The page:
Jay Z Kanye West TIDAL Event
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JAY-Z Talks Kanye West Friendship And Beef: "You Brought My Family Into It, Now It's a Problem"

Hov sat down with Rap Radar for an in-depth interview. 

JAY-Z's 4:44, is so much more than just another rap album. The 10-track, 36-minute effort finds the rapper baring his soul, letting listeners into the world he's concealed for so long. Since its release, Hov has spent the past few weeks dissecting the different layers of his latest offering in his TIDAL series, Footnotes, addressing everything from racism and masculinity to relationship woes.

And in his first interview since the album's release, JAY-Z recently sat down with Rap Radar Podcast host Elliott Wilson for part one of his two-part interviews that was released Friday (Aug. 18) to further unpack the messages of 4:44, discuss the album's development process and address his feud with Kanye West.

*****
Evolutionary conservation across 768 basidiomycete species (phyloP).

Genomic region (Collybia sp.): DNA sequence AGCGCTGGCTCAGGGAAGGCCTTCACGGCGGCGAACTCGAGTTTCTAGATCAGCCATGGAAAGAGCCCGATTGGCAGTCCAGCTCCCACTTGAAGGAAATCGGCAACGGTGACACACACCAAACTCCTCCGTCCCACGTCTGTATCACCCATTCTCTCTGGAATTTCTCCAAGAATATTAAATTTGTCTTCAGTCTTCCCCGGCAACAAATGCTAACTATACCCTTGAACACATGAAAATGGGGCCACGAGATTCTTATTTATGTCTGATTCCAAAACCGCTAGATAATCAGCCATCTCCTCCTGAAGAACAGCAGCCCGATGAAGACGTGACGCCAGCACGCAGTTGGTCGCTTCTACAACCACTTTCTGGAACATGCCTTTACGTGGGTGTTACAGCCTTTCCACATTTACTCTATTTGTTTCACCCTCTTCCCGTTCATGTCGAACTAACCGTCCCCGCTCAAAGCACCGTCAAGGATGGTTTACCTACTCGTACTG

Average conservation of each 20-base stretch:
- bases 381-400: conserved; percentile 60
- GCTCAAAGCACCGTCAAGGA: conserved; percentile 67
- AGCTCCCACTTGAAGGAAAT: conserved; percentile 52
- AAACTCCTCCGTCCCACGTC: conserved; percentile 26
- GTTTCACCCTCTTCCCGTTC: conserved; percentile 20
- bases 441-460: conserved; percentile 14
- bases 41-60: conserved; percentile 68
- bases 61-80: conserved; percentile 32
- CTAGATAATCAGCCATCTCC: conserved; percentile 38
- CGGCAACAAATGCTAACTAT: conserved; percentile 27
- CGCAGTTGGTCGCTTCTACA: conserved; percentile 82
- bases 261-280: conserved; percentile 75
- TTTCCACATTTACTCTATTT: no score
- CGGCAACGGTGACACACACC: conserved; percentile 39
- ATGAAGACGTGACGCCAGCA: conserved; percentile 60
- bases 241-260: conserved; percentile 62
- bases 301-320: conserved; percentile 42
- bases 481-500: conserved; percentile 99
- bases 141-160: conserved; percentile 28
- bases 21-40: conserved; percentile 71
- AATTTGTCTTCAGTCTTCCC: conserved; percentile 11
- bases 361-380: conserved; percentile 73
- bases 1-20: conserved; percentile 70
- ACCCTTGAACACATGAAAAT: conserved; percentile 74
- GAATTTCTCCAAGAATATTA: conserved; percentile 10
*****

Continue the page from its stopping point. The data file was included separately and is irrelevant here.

Early on, he explained on 4:44 he wanted to recapture some of that creative magic artists possess early on.

"Just like from the beginning of someone's career and making that sort of album that really means something -- touches the culture like a touch point, moves conversation and just be really f---king good and sh-t -- it's, like, a hard thing to do because you're so removed from where you were in the beginning," he told the podcast hosts. "And I really had to like think about what I wanted to say on this album at the time, think about the next thing, what was the next thing that I wanted to say and I didn't want to just make an album to just put out music, I wanted to be important."